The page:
US court records are not copyrighted, but the US court system operates a paywall called "PACER" that is supposed to recoup the costs of serving text files on the internet; charging $0.10/page for access to the public domain, and illegally profiting to the tune of $80,000,000/year.
The response to PACER is RECAP, a browser plugin that captures all the pages anyone pays for in PACER and puts them in a free repository mirrored on the Internet Archvie that anyone can access for free. Among other things, RECAP revealed that the courts were failing in their duty to remove sensitive personal information (like Social Security Numbers or the home addresses of stalking survivors) from their records. Aaron Swartz was key in revealing the scandal of PACER, and it cost him the ire of the federal prosecutors who later hounded him to his suicide, so further editions of RECAP were dedicated to his memory.
Now the Free Law project has made the most significant advance in RECAP to date: liberating "approximately 3.4 million orders and opinions from approximately 1.5 million federal district and bankruptcy court cases dating back to 1960," and doing text-extraction on older files that were served as bitmaps, making them fully searchable.
At Free Law Project, we have gathered millions of court documents over the years, but it’s with distinct pride that we announce that we have now completed our biggest crawl ever. After nearly a year of work, and with support from the U.S. Department of Labor and Georgia State University, we have collected every free written order and opinion that is available in PACER. To accomplish this we used PACER’s “Written Opinion Report,” which provides many opinions for free.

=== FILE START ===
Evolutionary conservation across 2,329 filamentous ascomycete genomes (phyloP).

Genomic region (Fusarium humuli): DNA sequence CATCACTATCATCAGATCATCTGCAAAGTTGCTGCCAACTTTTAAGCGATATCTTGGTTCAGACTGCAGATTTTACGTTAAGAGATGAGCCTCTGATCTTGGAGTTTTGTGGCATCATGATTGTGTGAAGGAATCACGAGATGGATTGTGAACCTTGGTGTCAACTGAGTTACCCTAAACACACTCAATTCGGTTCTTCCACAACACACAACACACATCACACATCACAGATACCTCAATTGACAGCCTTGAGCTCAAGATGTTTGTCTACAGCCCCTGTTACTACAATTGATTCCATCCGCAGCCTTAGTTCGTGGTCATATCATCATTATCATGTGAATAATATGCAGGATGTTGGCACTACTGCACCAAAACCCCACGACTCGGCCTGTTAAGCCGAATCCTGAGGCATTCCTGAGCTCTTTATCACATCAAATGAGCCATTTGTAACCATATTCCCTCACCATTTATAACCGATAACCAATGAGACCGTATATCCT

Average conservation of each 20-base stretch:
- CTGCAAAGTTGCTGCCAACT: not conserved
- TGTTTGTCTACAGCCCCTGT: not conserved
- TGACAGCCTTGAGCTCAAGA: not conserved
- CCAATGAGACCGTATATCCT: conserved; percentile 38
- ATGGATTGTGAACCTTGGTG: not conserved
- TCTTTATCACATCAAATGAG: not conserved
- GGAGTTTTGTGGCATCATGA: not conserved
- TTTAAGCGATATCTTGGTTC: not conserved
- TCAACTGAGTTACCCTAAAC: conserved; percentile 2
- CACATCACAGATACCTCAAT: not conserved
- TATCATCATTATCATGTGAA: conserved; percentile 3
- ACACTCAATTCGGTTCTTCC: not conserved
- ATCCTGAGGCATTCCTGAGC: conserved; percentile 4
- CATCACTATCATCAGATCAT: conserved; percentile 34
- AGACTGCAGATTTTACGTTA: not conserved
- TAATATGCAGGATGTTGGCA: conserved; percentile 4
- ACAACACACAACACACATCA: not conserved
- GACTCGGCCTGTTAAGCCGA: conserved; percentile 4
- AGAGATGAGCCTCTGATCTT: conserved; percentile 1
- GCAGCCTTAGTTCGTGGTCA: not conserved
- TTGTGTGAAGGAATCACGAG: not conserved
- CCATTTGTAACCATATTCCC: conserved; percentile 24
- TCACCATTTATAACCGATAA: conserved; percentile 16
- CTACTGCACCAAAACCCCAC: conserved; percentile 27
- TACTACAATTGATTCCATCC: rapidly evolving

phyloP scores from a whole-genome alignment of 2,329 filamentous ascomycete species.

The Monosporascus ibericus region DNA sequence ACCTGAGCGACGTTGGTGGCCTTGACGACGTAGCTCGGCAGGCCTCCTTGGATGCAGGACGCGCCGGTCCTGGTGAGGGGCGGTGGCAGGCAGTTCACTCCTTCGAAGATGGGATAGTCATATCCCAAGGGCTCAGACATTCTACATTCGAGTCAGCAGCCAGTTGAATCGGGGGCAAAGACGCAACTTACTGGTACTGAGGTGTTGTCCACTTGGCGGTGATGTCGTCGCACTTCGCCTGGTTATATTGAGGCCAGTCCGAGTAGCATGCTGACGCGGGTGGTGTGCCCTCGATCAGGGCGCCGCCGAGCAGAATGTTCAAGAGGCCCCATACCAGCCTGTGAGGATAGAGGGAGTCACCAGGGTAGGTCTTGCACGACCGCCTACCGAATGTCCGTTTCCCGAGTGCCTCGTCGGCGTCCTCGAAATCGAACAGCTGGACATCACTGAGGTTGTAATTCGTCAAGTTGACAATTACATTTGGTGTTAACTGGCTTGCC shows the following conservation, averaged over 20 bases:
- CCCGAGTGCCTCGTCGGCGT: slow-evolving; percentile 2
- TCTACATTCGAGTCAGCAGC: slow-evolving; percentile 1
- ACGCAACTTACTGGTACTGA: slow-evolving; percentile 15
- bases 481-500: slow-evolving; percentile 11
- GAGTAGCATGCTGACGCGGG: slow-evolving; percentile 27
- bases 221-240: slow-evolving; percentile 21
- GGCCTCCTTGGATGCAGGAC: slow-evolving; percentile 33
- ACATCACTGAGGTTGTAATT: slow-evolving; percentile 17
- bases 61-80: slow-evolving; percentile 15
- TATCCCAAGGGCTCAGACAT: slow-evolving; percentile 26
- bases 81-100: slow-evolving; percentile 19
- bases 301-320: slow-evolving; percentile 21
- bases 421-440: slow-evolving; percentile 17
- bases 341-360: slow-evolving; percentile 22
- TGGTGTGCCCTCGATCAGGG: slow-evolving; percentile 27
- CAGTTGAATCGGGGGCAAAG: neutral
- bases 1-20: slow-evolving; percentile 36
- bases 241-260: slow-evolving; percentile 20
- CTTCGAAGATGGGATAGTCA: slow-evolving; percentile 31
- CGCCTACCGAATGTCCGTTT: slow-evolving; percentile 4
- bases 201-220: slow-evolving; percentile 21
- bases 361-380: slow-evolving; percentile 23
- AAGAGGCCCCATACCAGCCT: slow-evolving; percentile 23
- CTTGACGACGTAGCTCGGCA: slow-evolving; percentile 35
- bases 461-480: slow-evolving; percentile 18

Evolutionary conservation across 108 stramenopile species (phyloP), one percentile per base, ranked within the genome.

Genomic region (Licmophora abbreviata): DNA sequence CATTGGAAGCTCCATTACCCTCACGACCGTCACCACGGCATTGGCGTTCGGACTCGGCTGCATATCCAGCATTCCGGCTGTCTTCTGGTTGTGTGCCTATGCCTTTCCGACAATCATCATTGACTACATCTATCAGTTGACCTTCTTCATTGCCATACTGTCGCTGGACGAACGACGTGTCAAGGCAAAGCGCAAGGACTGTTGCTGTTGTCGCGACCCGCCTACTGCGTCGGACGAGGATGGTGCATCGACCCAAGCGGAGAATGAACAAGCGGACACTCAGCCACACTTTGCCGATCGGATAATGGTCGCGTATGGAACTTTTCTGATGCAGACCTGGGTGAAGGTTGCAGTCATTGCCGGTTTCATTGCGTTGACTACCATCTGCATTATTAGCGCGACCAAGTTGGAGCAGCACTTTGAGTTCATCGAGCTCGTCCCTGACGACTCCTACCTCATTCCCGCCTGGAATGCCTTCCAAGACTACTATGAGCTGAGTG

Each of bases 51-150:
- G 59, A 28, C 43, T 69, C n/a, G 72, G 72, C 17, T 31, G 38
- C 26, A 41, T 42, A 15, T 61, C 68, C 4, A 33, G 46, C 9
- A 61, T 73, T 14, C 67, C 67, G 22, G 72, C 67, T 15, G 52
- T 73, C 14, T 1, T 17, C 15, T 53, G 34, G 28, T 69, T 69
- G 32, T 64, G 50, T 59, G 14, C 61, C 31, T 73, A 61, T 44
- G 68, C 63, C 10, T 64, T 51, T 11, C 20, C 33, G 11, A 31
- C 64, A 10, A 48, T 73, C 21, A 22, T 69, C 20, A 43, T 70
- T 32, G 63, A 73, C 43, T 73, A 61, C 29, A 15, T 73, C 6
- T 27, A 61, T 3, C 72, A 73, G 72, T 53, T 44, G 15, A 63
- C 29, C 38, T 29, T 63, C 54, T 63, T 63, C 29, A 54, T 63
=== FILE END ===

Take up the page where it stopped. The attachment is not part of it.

We Have Every Free PACER Opinion on CourtListener.com
For months, the European Parliament has been negotiating over a new copyright rule, with rightsholder organizations demanding that some online services implement censoring filters that prevent anyone from uploading text, sounds or images if they have been claimed by a copyright holder.
John Sulston has died at the age of 75; I worked with him through the Wellcome Sanger institute, where he undertook the Human Genome Project, where a fully sequenced human genome was decoded and published as open-access science that anyone could study and use.
I've just finished a wonderful time at the Adelaide Festival and now I'm headed to the last stop on the Australia/New Zealand tour for Walkaway: Wellington!
The Nintendo Switch is king when it comes to gaming on the go, but it’s tough to lose yourself in Zelda: Breath of the Wild or Skyrim if your battery dies out. That’s where this Nintendo Switch Battery Charger Case comes into play. Built exclusively for Nintendo Switch, this pack allows for uninterrupted charging while you play, […]
Creative designers play a pivotal role in engaging target audiences and customers, and while companies are eager to bring more of these professionals on board, you’ll have a hard time getting your foot in the door if you’re not using the industry’s best tools. From Adobe to Maya, the eduCBA Design & Multimedia Lifetime Subscription Bundle […]
As more companies aim to reel in costs and boost productivity, project managers are becoming an essential part of many operations, and they’re paid handsomely for their expertise. But, while demand is high, you’ll have a hard time getting your foot in the door if you’re not toting the right certifications. The Official Lean Six Sigma […]